I saw a row of sailors standing by the masts raise their arms and heard a whump as the canvas above us swelled with a hard-driving wind. Just how many Grisha did the privateer have in his crew?
But the Darkling’s Squallers had arranged themselves on the whaler’s deck and were sending their own winds to buffet us. The schooner rocked unsteadily.
“Portside guns!” roared Sturmhond. “Rolling broadside. On my signal!”
I heard two shrill whistle blasts. A deafening boom shook the ship, then another and another, as the schooner’s guns opened up a gaping hole in the whaler’s hull. A panicked shout went up from the Darkling’s ship. Sturmhond’s Squallers seized the advantage, and the schooner surged free.
As the smoke from the cannons cleared, I saw a figure in black step up to the railing of the disabled whaler. Another wave of darkness rushed toward us, but this one was different. It writhed over the water as if it were clawing its way forward, and with it came the eerie clicking of a thousand angry insects.
The darkness frothed and foamed, like a wave breaking over a boulder, and began to separate itself into shapes. Beside me, Mal muttered a prayer and lifted his rifle to his shoulder. I focused my power and slashed out with the Cut, burning through the black cloud, trying to destroy the nichevo’ya before they could take their full form. But I couldn’t stop them all. They came on in a moaning horde of black teeth and claws.
Sturmhond’s crew opened fire.
The nichevo’ya reached the masts of the schooner, whirling around the sails, plucking sailors from the rigging like fruit. Then they were skittering down onto the deck. Mal fired again and again as the crewmen drew their sabers, but bullets and blades seemed only to slow the monsters. Their shadow bodies wavered and re-formed, and they just kept coming.
The schooner was still moving ahead, widening the distance between itself and the whaler. Not fast enough. I heard that shrieking moan, and another wave of shifting, slithering dark was headed toward us, already separating into winged bodies, reinforcements for the shadow soldiers.
Sturmhond saw it, too. He pointed to one of the Squallers still summoning wind to the sails. “Lightning,” he shouted.
I flinched. He couldn’t mean it. Squallers were never permitted to draw lightning. It was too unpredictable, too dangerous—and on open seas? With wooden ships? But Sturmhond’s Grisha didn’t hesitate. The Squallers clapped their hands together, rubbing their palms back and forth. My ears popped as the pressure plummeted. The air crackled with current.
We had just enough time to hurl ourselves to the deck as jagged bolts of lightning zigzagged across the sky. The new wave of nichevo’ya scattered in momentary confusion.
“Go!” Sturmhond bellowed. “Squallers at full!” Mal and I were thrown against the railing as the schooner shot forward. The sleek ship seemed to fly over the waves.
I saw another black swell billow out from the side of the whaler. I lurched to my feet and braced myself, gathering my strength for another onslaught.
But it did not come. It seemed there was a limit to the Darkling’s power. We’d edged out of his range.
I leaned over the railing. The wind and sea spray stung my skin as the Darkling’s ship and his monsters disappeared from view. Something between a laugh and a sob racked my chest.
Mal threw his arms around me, and I held tight, feeling the wet press of his shirt against my cheek, listening to the pounding of his heart, clinging to the unbelievable truth that we were still alive.
Then, despite the blood they’d shed and the friends they’d lost, the schooner’s crew broke into cheers. They whooped and hollered and barked and growled. In the rigging, Tolya lifted his rifle with one hand and threw his head back, releasing a howl of triumph that lifted the hair on my arms.
Mal and I drew apart, gazing at the crewmen yipping and laughing around us. I knew we were both thinking the same thing: Just what had we gotten ourselves into?
WE SLUMPED BACK against the railing and scooted down until we were seated beside each other, exhausted and dazed. We’d escaped the Darkling, but we were on a strange ship, surrounded by a bunch of crazed Grisha dressed as sailors and howling like mad dogs.
“You all right?” Mal asked.
I nodded. The wound in my shoulder felt like it was on fire, but I was unhurt and my whole body was thrumming from using my power again.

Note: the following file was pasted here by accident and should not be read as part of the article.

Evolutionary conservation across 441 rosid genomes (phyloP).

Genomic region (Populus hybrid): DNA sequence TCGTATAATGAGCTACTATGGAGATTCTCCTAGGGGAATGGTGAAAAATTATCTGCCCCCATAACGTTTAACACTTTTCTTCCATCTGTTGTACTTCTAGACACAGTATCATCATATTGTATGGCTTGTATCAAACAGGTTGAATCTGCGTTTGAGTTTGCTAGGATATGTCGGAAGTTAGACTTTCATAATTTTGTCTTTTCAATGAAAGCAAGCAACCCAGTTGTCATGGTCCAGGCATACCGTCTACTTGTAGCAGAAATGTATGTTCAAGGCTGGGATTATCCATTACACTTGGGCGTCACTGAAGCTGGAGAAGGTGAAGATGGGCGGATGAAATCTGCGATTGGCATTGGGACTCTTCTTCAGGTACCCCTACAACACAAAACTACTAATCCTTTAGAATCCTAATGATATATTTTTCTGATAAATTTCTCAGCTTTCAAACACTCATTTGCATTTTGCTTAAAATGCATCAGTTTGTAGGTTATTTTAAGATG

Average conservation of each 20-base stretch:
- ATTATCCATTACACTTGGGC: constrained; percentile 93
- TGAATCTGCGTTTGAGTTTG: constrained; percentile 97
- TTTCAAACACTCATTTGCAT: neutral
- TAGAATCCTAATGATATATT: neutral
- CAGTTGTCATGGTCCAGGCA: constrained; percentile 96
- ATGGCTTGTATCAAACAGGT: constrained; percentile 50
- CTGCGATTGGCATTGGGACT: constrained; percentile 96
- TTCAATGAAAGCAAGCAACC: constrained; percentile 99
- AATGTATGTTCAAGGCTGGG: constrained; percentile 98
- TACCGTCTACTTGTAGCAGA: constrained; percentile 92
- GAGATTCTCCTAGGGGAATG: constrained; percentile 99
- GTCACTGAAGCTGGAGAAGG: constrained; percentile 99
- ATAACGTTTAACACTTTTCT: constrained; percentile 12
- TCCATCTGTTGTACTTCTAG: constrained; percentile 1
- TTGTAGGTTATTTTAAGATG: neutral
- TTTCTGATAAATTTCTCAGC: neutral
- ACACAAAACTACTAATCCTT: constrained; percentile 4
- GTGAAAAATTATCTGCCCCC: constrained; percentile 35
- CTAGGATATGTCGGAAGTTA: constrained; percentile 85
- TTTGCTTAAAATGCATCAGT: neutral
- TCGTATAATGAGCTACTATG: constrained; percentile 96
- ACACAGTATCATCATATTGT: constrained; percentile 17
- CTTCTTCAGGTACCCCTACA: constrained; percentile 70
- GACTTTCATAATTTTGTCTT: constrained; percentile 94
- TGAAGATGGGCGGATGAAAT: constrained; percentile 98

“You?” I asked.
“Not a scratch on me,” Mal said in disbelief.
The ship rode the waves at seemingly impossible speed, driven forward by Squallers and what I realized were Tidemakers. As the terror and thrill of the battle receded, I noticed I was soaked. My teeth began to chatter. Mal put his arm around me, and at some point, one of the crew dropped a blanket over us.
Finally, Sturmhond called a halt and ordered the sails trimmed. The Squallers and Tidemakers dropped their arms and fell against each other, completely spent. Their power had left their faces glowing, their eyes alight.
The schooner slowed until it rocked gently in what suddenly seemed like an overwhelming silence.
“Keep a watch,” Sturmhond commanded, and Privyet sent a sailor up into the shrouds with a long glass. Mal and I slowly got to our feet.
Sturmhond walked down the row of exhausted Etherealki, clapping Squallers and Tidemakers on the back and saying quiet words to a few of them. I saw him directing injured sailors belowdecks, where I assumed they’d be seen by a ship’s surgeon or maybe a Corporalki Healer. The privateer seemed to have every kind of Grisha in his employ.Then Sturmhond strode toward me, pulling a knife from his belt. My hands went up, and Mal stepped in front of me, leveling his rifle at Sturmhond’s chest. Instantly, I heard swords being drawn and pistols cocking all around us as the crew drew their weapons.“Easy, Oretsev,” Sturmhond said, his steps slowing. “I’ve just gone to a lot of trouble and expense to put you on my ship. Be a shame to fill you full of holes now.” He flipped the knife over, offering the hilt to me. “This is for the beast.”The sea whip. In the excitement of the battle, I’d almost forgotten.Mal hesitated, then cautiously lowered his rifle.“Stand down,” Sturmhond instructed his crew. They holstered their pistols and put up their swords.Sturmhond nodded to Tamar. “Haul it in.”On Tamar’s orders, a group of sailors leaned over the starboard rail and unlashed a complex webbing of ropes. They heaved, and slowly raised the sea whip’s body over the schooner’s side. It thumped to the deck, still struggling weakly in the silvery confines of the net. It gave a vicious thrash, its huge teeth snapping. We all jumped back.“As I understand it, you have to be the one,” said Sturmhond, holding the knife out to me once more. I eyed the privateer, wondering how much he might know about amplifiers, and this amplifier in particular.“Go on,” he said. “We need to get moving. The Darkling’s ship is disabled, but it won’t stay that way.”The blade in Sturmhond’s hand gleamed dully in the sun. Grisha steel. Somehow I wasn’t surprised.Still, I hesitated.“I just lost thirteen good men,” Sturmhond said quietly. “Don’t tell me it was all for nothing.”I looked at the sea whip. It lay twitching on the deck, air fluttering through its gills, its red eyes cloudy, but still full of rage. I remembered the stag’s dark, steady gaze, the quiet panic of its final moments.The stag had lived so long in my imagination that, when it had finally stepped from the trees and into the snowy glade, it had been almost familiar to me, known. The sea whip was a stranger, more myth than reality, despite the sad and solid truth of its broken body.“Either way, it won’t survive,” the privateer said.I grasped the knife’s hilt. It felt heavy in my hand. Is this mercy? It certainly wasn’t the same mercy I had shown Morozova’s stag.Rusalye. The cursed prince, guardian of the Bone Road. In the stories, he lured lonely maidens onto his back and carried them, laughing, over the waves, until they were too far from shore to cry for help. Then he dove down, dragging them beneath the surface to his underwater palace. The girls wasted away, for there was nothing to eat there but coral and pearls. Rusalye wept and sang his mournful song over their bodies, then returned to the surface to claim another queen.Just stories, I told myself. It’s not a prince, just an animal in pain.The sea whip’s sides heaved. It snapped its jaws uselessly in the air. Two harpoons extended from its back, watery blood trickling from the wounds. I held up the knife, unsure of what to do, where to put the blade. My arms shook. The sea whip gave a wheezing, pitiful sigh, a weak echo of that magical choir.Mal strode forward. “End it, Alina,” he said hoarsely. “For Saints’ sake.”He pulled the knife from my grip and dropped it to the deck. He took hold of my hands and closed them over the shaft of one of the harpoons. With one clean thrust, we drove it home.The sea whip shuddered and then went still, its blood pooling on the deck.Mal looked down at his hands, then wiped them on his torn shirt and turned away.Tolya and Tamar came forward. My stomach churned. I knew what had to come next. That isn’t true, said a voice in my head. You can walk away. Leave it be. Again, I had the sense that things were moving too fast. But I couldn’t just throw an amplifier like this back into the sea. The dragon had already given up its life. And taking the amplifier didn’t necessarily mean that I would use it.The sea whip’s scales were an iridescent white that shimmered with soft rainbows, except for a single strip that began between its large eyes and ran over the ridge of its skull into its soft mane—those were edged in gold.Tamar slid a dagger from her belt and, with Tolya’s help, worked the scales free. I didn’t let myself look away. When they were done, they handed me seven perfect scales, still wet with blood.“Let us bow our heads for the men lost today,” Sturmhond said. “Good sailors. Good soldiers. Let the sea carry them to safe harbor, and may the Saints receive them on a brighter shore.”He repeated the Sailor’s Prayer in Kerch, then Tamar murmured the words in Shu. For a moment, we stood on the rocking ship, heads bent. A lump rose in my throat.More men dead and another magical, ancient creature gone, its body desecrated by Grisha steel. I laid my hand on the sea whip’s shimmering hide. It was cool and slick beneath my fingers. Its red eyes were cloudy and blank. I gripped the golden scales in my palm, feeling their edges dig into my flesh. What Saints waited for creatures like this?A long minute passed and then Sturmhond murmured, “Saints receive them.”“Saints receive them,” replied the crew.“We need to move,” Sturmhond said quietly. “The whaler’s hull was cracked, but the Darkling has Squallers and a Fabrikator or two, and for all I know, those monsters of his can be trained to use a hammer and nails. Let’s not take any chances.” He turned to Privyet. “Give the Squallers a few minutes to rest and get me a damage report, then make sail.”